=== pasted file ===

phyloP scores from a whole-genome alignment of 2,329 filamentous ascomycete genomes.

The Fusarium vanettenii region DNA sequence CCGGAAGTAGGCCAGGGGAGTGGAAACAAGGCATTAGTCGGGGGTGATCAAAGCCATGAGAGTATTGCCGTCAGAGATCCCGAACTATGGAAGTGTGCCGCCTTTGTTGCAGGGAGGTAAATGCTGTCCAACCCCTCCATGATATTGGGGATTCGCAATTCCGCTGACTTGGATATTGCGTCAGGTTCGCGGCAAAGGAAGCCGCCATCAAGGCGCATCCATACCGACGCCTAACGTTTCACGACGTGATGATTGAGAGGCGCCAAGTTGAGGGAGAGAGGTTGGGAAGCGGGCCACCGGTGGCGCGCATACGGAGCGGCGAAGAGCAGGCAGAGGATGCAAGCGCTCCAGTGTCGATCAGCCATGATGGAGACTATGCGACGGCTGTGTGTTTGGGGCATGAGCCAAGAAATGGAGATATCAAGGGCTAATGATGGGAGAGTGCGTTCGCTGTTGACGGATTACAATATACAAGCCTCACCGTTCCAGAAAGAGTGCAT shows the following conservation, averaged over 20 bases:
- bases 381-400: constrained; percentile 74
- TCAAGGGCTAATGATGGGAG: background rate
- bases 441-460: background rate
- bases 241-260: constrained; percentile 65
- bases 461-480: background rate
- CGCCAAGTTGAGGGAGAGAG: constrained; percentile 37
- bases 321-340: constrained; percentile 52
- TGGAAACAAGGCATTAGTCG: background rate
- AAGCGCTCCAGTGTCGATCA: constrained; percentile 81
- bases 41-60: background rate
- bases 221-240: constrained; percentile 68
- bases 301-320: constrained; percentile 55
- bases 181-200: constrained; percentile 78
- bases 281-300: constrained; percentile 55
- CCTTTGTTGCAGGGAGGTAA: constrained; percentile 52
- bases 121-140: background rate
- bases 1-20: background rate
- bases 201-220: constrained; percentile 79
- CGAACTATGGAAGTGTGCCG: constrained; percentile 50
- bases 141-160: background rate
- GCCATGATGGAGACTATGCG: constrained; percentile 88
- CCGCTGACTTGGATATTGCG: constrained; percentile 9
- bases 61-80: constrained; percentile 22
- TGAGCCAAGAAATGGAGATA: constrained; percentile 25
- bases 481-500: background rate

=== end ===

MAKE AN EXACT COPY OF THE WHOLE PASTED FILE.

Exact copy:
phyloP scores from a whole-genome alignment of 2,329 filamentous ascomycete genomes.

The Fusarium vanettenii region DNA sequence CCGGAAGTAGGCCAGGGGAGTGGAAACAAGGCATTAGTCGGGGGTGATCAAAGCCATGAGAGTATTGCCGTCAGAGATCCCGAACTATGGAAGTGTGCCGCCTTTGTTGCAGGGAGGTAAATGCTGTCCAACCCCTCCATGATATTGGGGATTCGCAATTCCGCTGACTTGGATATTGCGTCAGGTTCGCGGCAAAGGAAGCCGCCATCAAGGCGCATCCATACCGACGCCTAACGTTTCACGACGTGATGATTGAGAGGCGCCAAGTTGAGGGAGAGAGGTTGGGAAGCGGGCCACCGGTGGCGCGCATACGGAGCGGCGAAGAGCAGGCAGAGGATGCAAGCGCTCCAGTGTCGATCAGCCATGATGGAGACTATGCGACGGCTGTGTGTTTGGGGCATGAGCCAAGAAATGGAGATATCAAGGGCTAATGATGGGAGAGTGCGTTCGCTGTTGACGGATTACAATATACAAGCCTCACCGTTCCAGAAAGAGTGCAT shows the following conservation, averaged over 20 bases:
- bases 381-400: constrained; percentile 74
- TCAAGGGCTAATGATGGGAG: background rate
- bases 441-460: background rate
- bases 241-260: constrained; percentile 65
- bases 461-480: background rate
- CGCCAAGTTGAGGGAGAGAG: constrained; percentile 37
- bases 321-340: constrained; percentile 52
- TGGAAACAAGGCATTAGTCG: background rate
- AAGCGCTCCAGTGTCGATCA: constrained; percentile 81
- bases 41-60: background rate
- bases 221-240: constrained; percentile 68
- bases 301-320: constrained; percentile 55
- bases 181-200: constrained; percentile 78
- bases 281-300: constrained; percentile 55
- CCTTTGTTGCAGGGAGGTAA: constrained; percentile 52
- bases 121-140: background rate
- bases 1-20: background rate
- bases 201-220: constrained; percentile 79
- CGAACTATGGAAGTGTGCCG: constrained; percentile 50
- bases 141-160: background rate
- GCCATGATGGAGACTATGCG: constrained; percentile 88
- CCGCTGACTTGGATATTGCG: constrained; percentile 9
- bases 61-80: constrained; percentile 22
- TGAGCCAAGAAATGGAGATA: constrained; percentile 25
- bases 481-500: background rate